|The term paper is an individual effort; joint papers are not allowed.
Your paper or project should be done in three phases:
Phases 1 and 2 will be submitted as a BlackBoard assignment. The final report should be submitted on paper (though electronic submission may be appropriate in some cases, by special arrangement).
is a piece of original research, an aspect of a larger research effort,
or an individual exploration of a research problem. This will usually
be connected to some larger project that you are involved in, since it
will be hard to design, carry out and report on a meaningful piece of
research as roughly 1/5 of your effort in a single course in a single
term. If you think you want to do a term project, you should come talk
with us about it (if you haven't already done so).
Term PaperWe expect your paper to be about 4200 words long, or about ten pages with a reasonable point size and inter-line spacing. This expectation is not absolute -- we might give an excellent grade to a shorter paper, if it provides a clear and cogent summary of a coherent topic and of course we would give a poor grade to a longer paper whose content is not relevant, or is full of careless mistakes.
The topic can be anything that is within the broad but nevertheless bounded range of ideas covered in this course.
One obvious source of topics is the large set of ideas, problems, research areas, methods etc. that are touched on in the course. Perhaps something that was mentioned in one of the lectures or readings was interesting to you (we hope that many things were!), and you'd like to learn more about it.
You can also choose a topic based on your own experience or interests: you might start from a previous interest in musical cognition, or reading disabilities, or hominid evolution. In this case, you'll need to find a way to connect the topic to a coherent area of published research in cognitive science that you can read, understand and describe in your paper. The term "cognitive science" might cover work in disciplines such as psychology, computer science, neurology or neurophysiology, linguistics, philosophy, mathematics, anthropology, and so on -- though of course not all work in those disciplines will be relevant!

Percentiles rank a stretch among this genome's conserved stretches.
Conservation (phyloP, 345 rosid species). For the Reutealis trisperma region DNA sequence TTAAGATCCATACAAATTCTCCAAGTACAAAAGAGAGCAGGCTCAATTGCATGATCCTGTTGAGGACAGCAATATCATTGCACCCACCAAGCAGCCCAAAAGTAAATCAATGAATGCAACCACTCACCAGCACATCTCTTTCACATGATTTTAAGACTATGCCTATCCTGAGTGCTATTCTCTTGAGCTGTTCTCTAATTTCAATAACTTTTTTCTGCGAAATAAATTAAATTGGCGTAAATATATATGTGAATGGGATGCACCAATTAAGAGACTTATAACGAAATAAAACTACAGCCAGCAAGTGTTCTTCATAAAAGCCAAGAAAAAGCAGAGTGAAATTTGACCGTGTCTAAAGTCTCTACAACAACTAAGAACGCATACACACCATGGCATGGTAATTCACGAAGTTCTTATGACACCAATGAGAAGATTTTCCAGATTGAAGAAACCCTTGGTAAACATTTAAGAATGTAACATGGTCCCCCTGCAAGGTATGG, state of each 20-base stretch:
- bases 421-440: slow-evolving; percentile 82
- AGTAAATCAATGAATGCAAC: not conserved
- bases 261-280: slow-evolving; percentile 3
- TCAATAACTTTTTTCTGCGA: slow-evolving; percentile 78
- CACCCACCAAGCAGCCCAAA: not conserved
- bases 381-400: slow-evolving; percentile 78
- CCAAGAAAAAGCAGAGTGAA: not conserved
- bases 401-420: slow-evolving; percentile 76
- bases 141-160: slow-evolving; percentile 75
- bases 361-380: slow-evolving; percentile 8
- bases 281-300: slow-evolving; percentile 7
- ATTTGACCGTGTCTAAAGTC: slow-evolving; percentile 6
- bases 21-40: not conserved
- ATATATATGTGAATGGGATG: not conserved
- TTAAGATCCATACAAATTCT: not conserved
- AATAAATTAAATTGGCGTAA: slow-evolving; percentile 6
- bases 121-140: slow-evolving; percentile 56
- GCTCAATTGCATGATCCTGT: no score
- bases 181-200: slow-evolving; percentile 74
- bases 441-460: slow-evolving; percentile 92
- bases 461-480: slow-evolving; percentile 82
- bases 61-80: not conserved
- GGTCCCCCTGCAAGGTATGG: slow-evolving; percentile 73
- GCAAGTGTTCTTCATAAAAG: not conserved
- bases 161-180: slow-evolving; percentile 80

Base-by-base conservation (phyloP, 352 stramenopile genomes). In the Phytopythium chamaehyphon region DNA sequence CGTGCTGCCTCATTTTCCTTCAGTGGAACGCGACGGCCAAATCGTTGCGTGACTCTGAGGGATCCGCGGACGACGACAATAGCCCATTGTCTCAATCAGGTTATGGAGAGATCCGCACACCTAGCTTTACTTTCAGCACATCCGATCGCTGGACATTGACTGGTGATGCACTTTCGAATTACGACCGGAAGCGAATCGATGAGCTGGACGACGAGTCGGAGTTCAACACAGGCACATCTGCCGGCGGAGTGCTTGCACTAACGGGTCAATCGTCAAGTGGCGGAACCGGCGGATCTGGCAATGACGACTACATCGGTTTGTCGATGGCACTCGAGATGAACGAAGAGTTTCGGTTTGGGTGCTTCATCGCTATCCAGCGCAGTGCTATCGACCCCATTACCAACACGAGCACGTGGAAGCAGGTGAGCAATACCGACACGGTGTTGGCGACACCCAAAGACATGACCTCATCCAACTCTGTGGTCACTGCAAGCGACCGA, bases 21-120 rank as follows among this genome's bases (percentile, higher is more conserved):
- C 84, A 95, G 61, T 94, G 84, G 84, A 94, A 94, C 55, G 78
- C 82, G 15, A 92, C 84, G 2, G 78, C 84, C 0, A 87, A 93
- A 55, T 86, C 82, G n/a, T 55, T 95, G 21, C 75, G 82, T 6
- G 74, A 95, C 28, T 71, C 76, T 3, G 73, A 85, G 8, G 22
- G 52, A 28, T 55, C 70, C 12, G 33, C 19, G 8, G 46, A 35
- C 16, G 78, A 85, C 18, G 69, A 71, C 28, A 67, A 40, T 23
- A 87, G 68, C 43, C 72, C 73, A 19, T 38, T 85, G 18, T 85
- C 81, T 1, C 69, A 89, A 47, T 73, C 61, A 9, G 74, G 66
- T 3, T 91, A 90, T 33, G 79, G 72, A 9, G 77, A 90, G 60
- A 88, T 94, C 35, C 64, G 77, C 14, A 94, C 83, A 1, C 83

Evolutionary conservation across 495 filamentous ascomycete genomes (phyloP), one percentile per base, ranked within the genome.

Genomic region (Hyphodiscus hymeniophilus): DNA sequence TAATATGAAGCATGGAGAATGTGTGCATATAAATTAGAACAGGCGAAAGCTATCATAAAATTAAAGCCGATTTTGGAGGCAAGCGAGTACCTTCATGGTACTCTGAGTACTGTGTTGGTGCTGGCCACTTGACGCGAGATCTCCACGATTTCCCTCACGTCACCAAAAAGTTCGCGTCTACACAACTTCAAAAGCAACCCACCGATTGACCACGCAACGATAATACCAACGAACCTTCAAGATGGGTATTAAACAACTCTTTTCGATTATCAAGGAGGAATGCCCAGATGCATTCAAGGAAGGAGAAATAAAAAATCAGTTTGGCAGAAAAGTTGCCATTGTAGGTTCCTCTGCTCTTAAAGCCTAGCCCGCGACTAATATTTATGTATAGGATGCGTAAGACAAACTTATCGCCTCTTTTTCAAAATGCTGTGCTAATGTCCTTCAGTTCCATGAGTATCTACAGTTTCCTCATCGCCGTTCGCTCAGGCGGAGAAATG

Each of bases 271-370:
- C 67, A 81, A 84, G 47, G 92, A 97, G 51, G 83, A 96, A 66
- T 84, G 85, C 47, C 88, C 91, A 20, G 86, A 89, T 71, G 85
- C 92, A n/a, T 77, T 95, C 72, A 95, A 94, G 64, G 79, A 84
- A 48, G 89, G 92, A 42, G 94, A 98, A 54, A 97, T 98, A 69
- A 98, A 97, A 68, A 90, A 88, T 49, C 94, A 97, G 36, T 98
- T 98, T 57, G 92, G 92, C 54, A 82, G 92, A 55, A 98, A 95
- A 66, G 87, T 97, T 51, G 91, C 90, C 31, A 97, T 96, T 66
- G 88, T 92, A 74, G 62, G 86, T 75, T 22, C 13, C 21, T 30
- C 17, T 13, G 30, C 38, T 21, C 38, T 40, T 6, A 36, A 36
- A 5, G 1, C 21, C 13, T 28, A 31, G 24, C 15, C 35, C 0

We'll also be happy to approve relevant topics in intellectual history.
Sources of information. Your choice of topic should be the result of a process of research, on the web or in the library or both. You should expect to spend several hours doing this research before you start to write your title and abstract. You should not view the process as consisting of the steps
(1) think of a topic, (2) write a title and abstract, (3) look for a reference.
Instead, the process should be something like
(1) think of a specific problem or a broad area that interests you, (2) spend an hour or two searching for articles, skimming them and taking notes, (3) draft a title and abstract, (4) do some more focused research, (5) pick your representative citation, and (6) write the final title and abstract.
This will leave you with a rough draft of your annotated bibliography as well -- though you will need to spend more research time in selecting your final list of references.
In researching topics, you should combine general Google (or try googleScholar) searching with the use of more specialized literature search mechanisms such as http://citeseer.nj.nec.com/cs, or PsychINFO, CogNet, LLBA and so on (available through the Penn Library's web site), as appropriate for your topic.
You can also use reference works such as the MIT Encyclopedia of Cognitive Science. And for topics suggested by course lectures and readings, there are likely to be some citations in the materials elsewhere on the web site.
If you experience difficulty finding things relevant to a topic of interest to you, the library offers help with reference services, as well as an excellent on-line research tutorial, which you should read even if you don't (think you) need to!
A few sample topics. Here are six examples of topic titles in areas that we have not featured in the course so far, with a "seed paper" or two for each of them -- where the "seed papers" happen to have been written by Penn faculty members:
"Grammar": information theory and language structure
"Memetics": Evolutionary approaches to culture
"Consciousness": Neural-cognitive basis of conscious experience
"Discourse": models of textual coherence
"Color": models of color perception in context
"Brain Localization": modern phrenology?